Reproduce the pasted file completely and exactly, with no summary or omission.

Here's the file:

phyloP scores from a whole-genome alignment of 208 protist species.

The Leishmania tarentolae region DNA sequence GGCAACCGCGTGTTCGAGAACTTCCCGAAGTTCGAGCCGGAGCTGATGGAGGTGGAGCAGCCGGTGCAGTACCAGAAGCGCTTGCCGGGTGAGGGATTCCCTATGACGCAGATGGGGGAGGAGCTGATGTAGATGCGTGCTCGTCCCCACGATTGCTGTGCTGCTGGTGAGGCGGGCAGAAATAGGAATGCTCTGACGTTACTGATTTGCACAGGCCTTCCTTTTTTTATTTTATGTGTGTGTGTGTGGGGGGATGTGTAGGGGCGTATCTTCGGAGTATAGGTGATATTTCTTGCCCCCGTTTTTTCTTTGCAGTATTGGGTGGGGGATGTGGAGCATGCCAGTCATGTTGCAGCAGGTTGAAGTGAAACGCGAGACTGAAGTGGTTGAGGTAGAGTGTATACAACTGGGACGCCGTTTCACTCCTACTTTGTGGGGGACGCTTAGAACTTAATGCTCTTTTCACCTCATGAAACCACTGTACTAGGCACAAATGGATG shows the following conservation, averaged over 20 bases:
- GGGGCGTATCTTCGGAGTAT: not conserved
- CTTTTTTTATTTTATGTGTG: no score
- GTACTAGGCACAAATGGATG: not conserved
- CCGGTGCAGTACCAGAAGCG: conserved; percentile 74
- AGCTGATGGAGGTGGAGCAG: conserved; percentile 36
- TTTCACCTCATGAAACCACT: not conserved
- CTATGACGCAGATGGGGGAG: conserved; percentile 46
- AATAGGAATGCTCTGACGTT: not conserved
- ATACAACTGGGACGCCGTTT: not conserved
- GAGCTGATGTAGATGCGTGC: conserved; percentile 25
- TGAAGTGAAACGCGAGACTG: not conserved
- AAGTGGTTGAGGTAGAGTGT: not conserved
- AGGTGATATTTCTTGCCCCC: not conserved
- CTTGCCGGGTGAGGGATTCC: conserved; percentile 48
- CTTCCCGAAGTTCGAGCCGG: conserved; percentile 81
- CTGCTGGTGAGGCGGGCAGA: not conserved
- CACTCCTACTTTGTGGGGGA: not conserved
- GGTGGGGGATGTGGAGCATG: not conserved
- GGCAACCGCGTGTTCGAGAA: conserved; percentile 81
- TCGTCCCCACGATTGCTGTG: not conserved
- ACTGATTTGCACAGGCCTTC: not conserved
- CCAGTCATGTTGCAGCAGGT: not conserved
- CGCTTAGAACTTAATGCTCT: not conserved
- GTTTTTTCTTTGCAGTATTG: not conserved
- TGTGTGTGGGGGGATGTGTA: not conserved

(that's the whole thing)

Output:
phyloP scores from a whole-genome alignment of 208 protist species.

The Leishmania tarentolae region DNA sequence GGCAACCGCGTGTTCGAGAACTTCCCGAAGTTCGAGCCGGAGCTGATGGAGGTGGAGCAGCCGGTGCAGTACCAGAAGCGCTTGCCGGGTGAGGGATTCCCTATGACGCAGATGGGGGAGGAGCTGATGTAGATGCGTGCTCGTCCCCACGATTGCTGTGCTGCTGGTGAGGCGGGCAGAAATAGGAATGCTCTGACGTTACTGATTTGCACAGGCCTTCCTTTTTTTATTTTATGTGTGTGTGTGTGGGGGGATGTGTAGGGGCGTATCTTCGGAGTATAGGTGATATTTCTTGCCCCCGTTTTTTCTTTGCAGTATTGGGTGGGGGATGTGGAGCATGCCAGTCATGTTGCAGCAGGTTGAAGTGAAACGCGAGACTGAAGTGGTTGAGGTAGAGTGTATACAACTGGGACGCCGTTTCACTCCTACTTTGTGGGGGACGCTTAGAACTTAATGCTCTTTTCACCTCATGAAACCACTGTACTAGGCACAAATGGATG shows the following conservation, averaged over 20 bases:
- GGGGCGTATCTTCGGAGTAT: not conserved
- CTTTTTTTATTTTATGTGTG: no score
- GTACTAGGCACAAATGGATG: not conserved
- CCGGTGCAGTACCAGAAGCG: conserved; percentile 74
- AGCTGATGGAGGTGGAGCAG: conserved; percentile 36
- TTTCACCTCATGAAACCACT: not conserved
- CTATGACGCAGATGGGGGAG: conserved; percentile 46
- AATAGGAATGCTCTGACGTT: not conserved
- ATACAACTGGGACGCCGTTT: not conserved
- GAGCTGATGTAGATGCGTGC: conserved; percentile 25
- TGAAGTGAAACGCGAGACTG: not conserved
- AAGTGGTTGAGGTAGAGTGT: not conserved
- AGGTGATATTTCTTGCCCCC: not conserved
- CTTGCCGGGTGAGGGATTCC: conserved; percentile 48
- CTTCCCGAAGTTCGAGCCGG: conserved; percentile 81
- CTGCTGGTGAGGCGGGCAGA: not conserved
- CACTCCTACTTTGTGGGGGA: not conserved
- GGTGGGGGATGTGGAGCATG: not conserved
- GGCAACCGCGTGTTCGAGAA: conserved; percentile 81
- TCGTCCCCACGATTGCTGTG: not conserved
- ACTGATTTGCACAGGCCTTC: not conserved
- CCAGTCATGTTGCAGCAGGT: not conserved
- CGCTTAGAACTTAATGCTCT: not conserved
- GTTTTTTCTTTGCAGTATTG: not conserved
- TGTGTGTGGGGGGATGTGTA: not conserved